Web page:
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Oslo By Other Means? The Meaning Behind Palestine's Bid for UN Statehood Recognition

Is Palestine's UN statehood bid just a cheap ploy to keep Mahmood Abbas and the Palestinian Authority in power at the expense of grassroots activists?
 
 
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In a defining and defiant speech on September 23, Palestinian Liberation Organization chairman and Palestinian Authority president Mahmood Abbas spoke over the United Nations General Assembly to crowds in Ramallah about a reality Palestinians have been longing for their leadership to acknowledge.

Announcing the PA's bid for full statehood recognition by the UN Security Council, Abbas struck a tone that resembled a PLO leadership in its younger days of guerilla resistance and calls for third-world revolution, directly quoting Yasser Arafat's 1974 statement. "Don't let this olive branch fall from my hand," he said in an attempt to emulate the iconic Palestinian leader.

Amidst standing ovations and thunderous applause reminiscent of an era where the Palestinian leadership defiantly demanded self determination on the global stage, Abbas spoke of a Palestinian experience based in ethnic cleansing, siege, exile, displacement, segregation and constant colonization.

Looking past a stunned and displeased American and Israeli delegation, Abbas acknowledged Palestinian national sentiment to the world in a bid to find legitimacy at home.

The last time the PA president even approached the popular sentiment of his UN address was in 2008 during the 60th anniversary of the Nakba -- Israel's displacement of roughly 750,000 Palestinians in 1947-'48. Then, responding to a popular campaign expressing fear that the PLO leadership would trade away the right of Palestinian refugees and their descendents to return to lands they were forced from (fears confirmed in Al Jazeera's release of the "Palestine Papers"), Abbas spoke of his family's experience as refugees. He went on to co-opt the narrative, claiming that by returning from Tunis to Ramallah, he had exercised his right while ignoring the rights of refugees to return to their land in present day Israel.

However, like the 2008 speech, Abbas' General Assembly address simultaneously struck a popular chord while buying time and deflecting from core Palestinian demands.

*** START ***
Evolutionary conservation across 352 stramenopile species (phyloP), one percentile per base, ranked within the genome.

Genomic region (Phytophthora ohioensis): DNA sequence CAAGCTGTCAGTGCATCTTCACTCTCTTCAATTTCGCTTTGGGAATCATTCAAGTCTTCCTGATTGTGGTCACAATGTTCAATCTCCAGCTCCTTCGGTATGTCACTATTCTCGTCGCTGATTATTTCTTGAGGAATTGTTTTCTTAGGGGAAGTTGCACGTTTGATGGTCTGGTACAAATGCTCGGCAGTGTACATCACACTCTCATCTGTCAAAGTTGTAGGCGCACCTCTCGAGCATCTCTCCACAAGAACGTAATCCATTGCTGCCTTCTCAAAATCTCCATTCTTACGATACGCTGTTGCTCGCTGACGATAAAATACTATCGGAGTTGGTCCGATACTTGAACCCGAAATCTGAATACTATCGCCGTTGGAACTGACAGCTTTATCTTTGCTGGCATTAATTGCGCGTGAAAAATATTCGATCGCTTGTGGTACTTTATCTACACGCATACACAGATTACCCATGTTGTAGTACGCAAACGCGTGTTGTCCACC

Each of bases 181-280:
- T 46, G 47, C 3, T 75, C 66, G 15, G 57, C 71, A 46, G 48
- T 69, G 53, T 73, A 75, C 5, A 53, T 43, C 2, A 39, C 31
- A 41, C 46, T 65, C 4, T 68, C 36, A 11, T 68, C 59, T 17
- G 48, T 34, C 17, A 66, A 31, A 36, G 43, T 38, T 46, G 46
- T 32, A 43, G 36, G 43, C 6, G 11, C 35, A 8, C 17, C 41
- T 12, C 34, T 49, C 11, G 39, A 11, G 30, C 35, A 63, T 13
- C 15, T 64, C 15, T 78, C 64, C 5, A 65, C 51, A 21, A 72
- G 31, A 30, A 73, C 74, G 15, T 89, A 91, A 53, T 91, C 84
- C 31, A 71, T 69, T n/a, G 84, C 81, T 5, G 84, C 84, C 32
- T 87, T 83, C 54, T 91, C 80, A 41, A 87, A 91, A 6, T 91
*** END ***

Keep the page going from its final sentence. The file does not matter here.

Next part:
"Why has Abbas picked up this statehood recognition bid?" former PLO spokesperson and legal adviser on negotiations, Diana Buttu asked me rhetorically over breakfast in a Brooklyn diner. "Because he has nothing to show for anything else and it's there greatest stall tactic for domestic politics," she said less than an hour before US President Barack Obama reneged on his commitment to an independent Palestinian state during his UN address.

Referring to the growing Palestinian youth dissent, Buttu described a PA primarily interested in self preservation. "We don't have to have presidential elections because there is a statehood bid! We can't have parliamentary elections because there is a statehood bid! We can't have internal reconciliation because there is a statehood bid," she said, describing the cynicism of the PA's strategy.

Indeed, it seems that all political efforts are focused solely on the UN and it is unclear if there will be much action from the PA beyond the speech. Speaking with Ammar Hijazi, a representative from Palestine's UN delegation, just after Abbas called for full UN statehood membership, he said the PA efforts would continue to be focused on the United Nations. "We will wait for the Security Council decision and try to put more pressure on it," he contended despite a US commitment to veto the request.

Hijazi then confirmed and defended a leadership position of ringing Palestinian independence demonstrations with PA security forces to prevent them from confronting Israeli checkpoints or settlements. "We are not in favour of seeing the blood of our people spilled," he declared. Previously when pressed to respond to growing West Bank protests, the PA leadership has called for any uprising to be based on nonviolent popular marches to settlements and checkpoints.

 
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